Program Manager for Diversity and Graduate Student Recruitment at the Davis College of Agricultural Sciences and Natural Resources, Sandra Addo brings a new perspective at the Davis College. Addo received a bachelor’s degree from the Rawls College of Business and her master’s from the College of Media and Communications.
As an outsider looking in, who did not grow up with an agricultural background, Addo brings a unique perspective to the industry. While learning the importance of advocating for agriculture it then grew her love for the industry and the Davis College.
“I was approached by someone at the Davis College,” Addo said. “I was not interested; I did not know anything about the college, and I’m not from there, but I came over here, did an interview, and I fell in love instantly with the college.”
After touring the department following her interview, Addo said she felt at home because the college was her “speed.” This helped Addo realize what she wanted to do, and the new position offered her everything she was looking for.
“I’ve been at events where someone comes up to me and says they have never seen someone who looks like me represent agriculture and natural resources,” Addo said. “Being someone of color, who invites other students of color or other minoritized backgrounds, and letting them know they can be interested in this type of thing.”Sandra Addo, program manager for diversity and graduate student recruitment
“The moment I sat down at the front and was waiting to go back for my interview everyone stopped and said hi to me,” Addo said. “They said they were excited to have me there; it was overwhelming.”
Addo said, students are the main reason she comes to work because everything she does is for their success. This is one of the most rewarding parts of her job because she loves connecting with students and helping them achieve their goals for their future careers.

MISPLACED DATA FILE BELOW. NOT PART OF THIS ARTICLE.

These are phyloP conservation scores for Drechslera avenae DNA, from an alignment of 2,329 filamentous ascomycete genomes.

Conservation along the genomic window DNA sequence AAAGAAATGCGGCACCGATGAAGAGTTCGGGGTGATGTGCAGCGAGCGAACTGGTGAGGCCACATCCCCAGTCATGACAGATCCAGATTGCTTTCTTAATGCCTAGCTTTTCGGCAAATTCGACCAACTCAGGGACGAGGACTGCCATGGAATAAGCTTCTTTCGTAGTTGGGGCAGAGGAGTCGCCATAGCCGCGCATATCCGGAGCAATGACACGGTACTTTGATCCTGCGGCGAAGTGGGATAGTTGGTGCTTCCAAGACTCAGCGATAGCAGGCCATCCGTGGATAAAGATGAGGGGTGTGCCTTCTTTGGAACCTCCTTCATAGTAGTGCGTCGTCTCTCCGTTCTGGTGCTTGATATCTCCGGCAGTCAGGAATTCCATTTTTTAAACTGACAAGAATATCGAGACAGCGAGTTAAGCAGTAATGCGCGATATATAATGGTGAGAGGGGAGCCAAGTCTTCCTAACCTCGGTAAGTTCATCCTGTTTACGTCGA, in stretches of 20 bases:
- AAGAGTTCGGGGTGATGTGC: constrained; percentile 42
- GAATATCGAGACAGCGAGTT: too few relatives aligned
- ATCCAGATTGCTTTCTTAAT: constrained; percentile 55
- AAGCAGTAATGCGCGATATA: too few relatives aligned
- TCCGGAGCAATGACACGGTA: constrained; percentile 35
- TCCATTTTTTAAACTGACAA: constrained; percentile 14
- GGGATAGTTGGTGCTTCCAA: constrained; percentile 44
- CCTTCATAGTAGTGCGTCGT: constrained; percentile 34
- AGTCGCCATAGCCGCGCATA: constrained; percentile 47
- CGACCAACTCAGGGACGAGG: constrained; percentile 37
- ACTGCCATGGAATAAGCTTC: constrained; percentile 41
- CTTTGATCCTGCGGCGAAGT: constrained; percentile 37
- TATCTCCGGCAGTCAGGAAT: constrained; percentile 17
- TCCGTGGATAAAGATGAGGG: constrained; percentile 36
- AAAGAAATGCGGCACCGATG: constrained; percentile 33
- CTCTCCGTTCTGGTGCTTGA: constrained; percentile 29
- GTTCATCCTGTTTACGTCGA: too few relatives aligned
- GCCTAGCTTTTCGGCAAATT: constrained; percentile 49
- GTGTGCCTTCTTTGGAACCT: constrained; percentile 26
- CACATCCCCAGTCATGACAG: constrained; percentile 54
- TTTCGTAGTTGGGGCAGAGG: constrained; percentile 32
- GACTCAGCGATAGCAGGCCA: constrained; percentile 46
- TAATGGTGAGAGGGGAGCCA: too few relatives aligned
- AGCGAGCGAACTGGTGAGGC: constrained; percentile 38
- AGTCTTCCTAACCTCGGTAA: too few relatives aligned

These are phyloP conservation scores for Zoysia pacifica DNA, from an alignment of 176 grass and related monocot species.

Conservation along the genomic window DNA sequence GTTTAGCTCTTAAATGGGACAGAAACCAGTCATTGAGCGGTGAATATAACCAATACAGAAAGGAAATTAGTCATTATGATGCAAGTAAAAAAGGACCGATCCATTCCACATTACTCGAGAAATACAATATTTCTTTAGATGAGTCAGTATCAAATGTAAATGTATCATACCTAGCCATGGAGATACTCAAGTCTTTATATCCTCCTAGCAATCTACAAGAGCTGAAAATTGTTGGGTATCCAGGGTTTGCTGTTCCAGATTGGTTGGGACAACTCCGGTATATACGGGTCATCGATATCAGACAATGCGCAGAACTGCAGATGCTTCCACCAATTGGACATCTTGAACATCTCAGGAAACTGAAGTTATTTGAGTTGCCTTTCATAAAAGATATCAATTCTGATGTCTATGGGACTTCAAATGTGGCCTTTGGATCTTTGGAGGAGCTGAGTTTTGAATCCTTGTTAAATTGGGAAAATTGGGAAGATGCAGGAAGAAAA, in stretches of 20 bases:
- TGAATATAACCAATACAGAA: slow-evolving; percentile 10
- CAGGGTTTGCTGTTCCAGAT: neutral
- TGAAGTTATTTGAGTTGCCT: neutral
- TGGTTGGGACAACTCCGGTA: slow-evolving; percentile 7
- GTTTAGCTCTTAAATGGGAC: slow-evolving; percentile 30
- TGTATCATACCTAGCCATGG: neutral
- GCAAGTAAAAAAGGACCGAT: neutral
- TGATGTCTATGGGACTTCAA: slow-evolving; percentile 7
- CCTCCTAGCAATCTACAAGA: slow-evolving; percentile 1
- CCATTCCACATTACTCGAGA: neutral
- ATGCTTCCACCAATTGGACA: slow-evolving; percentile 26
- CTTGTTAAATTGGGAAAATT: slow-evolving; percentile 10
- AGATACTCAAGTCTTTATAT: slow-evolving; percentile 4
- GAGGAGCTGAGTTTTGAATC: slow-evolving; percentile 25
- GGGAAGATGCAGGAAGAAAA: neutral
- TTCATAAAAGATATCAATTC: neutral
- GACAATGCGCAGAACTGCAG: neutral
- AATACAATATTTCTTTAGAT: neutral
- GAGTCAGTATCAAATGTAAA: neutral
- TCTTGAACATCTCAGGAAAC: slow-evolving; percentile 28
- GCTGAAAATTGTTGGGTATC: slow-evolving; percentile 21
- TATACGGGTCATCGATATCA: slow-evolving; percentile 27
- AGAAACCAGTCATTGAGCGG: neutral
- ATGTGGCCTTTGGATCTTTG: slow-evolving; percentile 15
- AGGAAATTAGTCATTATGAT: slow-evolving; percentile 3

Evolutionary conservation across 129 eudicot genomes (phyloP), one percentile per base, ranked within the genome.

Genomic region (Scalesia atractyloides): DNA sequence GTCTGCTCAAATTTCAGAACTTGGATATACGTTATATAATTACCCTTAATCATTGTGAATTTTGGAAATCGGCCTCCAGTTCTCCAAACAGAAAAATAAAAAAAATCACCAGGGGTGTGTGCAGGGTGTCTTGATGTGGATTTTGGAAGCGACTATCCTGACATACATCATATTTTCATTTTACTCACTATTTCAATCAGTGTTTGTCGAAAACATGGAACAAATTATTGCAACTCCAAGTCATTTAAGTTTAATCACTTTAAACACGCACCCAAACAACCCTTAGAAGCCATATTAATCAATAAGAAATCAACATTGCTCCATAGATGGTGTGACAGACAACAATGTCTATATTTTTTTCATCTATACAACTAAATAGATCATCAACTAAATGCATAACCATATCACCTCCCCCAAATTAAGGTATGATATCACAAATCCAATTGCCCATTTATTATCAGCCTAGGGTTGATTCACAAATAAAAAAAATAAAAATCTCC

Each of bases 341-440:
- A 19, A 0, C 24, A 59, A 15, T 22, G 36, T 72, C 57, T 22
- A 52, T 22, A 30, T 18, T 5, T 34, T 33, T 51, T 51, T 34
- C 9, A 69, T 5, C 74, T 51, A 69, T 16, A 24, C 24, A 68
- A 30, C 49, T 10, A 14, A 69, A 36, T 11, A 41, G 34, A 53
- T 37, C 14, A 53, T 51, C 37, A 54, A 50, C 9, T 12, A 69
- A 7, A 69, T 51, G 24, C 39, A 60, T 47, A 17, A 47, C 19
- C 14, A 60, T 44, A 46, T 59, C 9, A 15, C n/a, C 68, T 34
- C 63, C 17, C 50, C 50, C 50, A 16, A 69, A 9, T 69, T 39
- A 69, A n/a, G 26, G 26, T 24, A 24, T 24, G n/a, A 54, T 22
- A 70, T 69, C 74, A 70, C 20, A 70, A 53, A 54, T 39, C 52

As program manager, Addo hosts graduate fairs and attends many events on behalf of the Davis College. This has allowed Addo to get to know students and represent the college. Being an African American woman, she brings a unique and valuable perspective to the college.
“I’ve been at events where someone comes up to me and says they have never seen someone who looks like me represent agriculture and natural resources,” Addo said. “Being someone of color, who invites other students of color or other minoritized backgrounds, and letting them know they can be interested in this type of thing.”
Addo has had discussions with the Texas Tech faculty about keeping conversations in the classroom knowledgeable for everyone, so they all can leave with the same competitive advantages. Having new students come to campus, brings more unique and diverse backgrounds to the classrooms. Addo believes as a university having conversations about diversity and cultures will ensure the college continues to challenge the student’s views.
“There is not a certain kind of person who needs to be interested in this industry,” Addo said.